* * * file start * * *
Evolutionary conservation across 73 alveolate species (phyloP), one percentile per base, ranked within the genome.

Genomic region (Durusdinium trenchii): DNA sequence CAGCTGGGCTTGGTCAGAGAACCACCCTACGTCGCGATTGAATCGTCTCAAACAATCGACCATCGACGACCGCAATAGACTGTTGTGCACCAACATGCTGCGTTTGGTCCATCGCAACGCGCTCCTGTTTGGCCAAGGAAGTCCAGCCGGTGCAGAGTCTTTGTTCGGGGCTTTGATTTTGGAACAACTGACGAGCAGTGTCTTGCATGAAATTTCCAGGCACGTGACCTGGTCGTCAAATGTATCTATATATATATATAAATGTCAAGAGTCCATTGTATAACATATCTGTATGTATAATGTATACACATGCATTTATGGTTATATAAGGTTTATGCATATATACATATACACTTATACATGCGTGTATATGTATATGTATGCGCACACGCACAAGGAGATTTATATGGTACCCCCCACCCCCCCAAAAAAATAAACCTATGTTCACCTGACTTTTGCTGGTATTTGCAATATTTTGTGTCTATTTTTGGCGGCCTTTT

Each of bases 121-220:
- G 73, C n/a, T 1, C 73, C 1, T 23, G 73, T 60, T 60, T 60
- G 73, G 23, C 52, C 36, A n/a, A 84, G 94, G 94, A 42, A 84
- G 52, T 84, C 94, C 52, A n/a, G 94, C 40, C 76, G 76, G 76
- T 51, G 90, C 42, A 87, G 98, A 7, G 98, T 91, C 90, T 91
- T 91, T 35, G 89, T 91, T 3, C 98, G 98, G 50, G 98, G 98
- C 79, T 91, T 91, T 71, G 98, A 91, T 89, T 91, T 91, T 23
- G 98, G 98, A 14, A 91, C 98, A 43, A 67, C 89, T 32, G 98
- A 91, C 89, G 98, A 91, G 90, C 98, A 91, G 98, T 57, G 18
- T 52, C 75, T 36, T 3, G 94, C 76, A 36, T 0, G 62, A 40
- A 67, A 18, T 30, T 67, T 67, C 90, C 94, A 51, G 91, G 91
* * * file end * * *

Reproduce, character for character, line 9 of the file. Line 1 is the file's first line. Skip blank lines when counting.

- C 79, T 91, T 91, T 71, G 98, A 91, T 89, T 91, T 91, T 23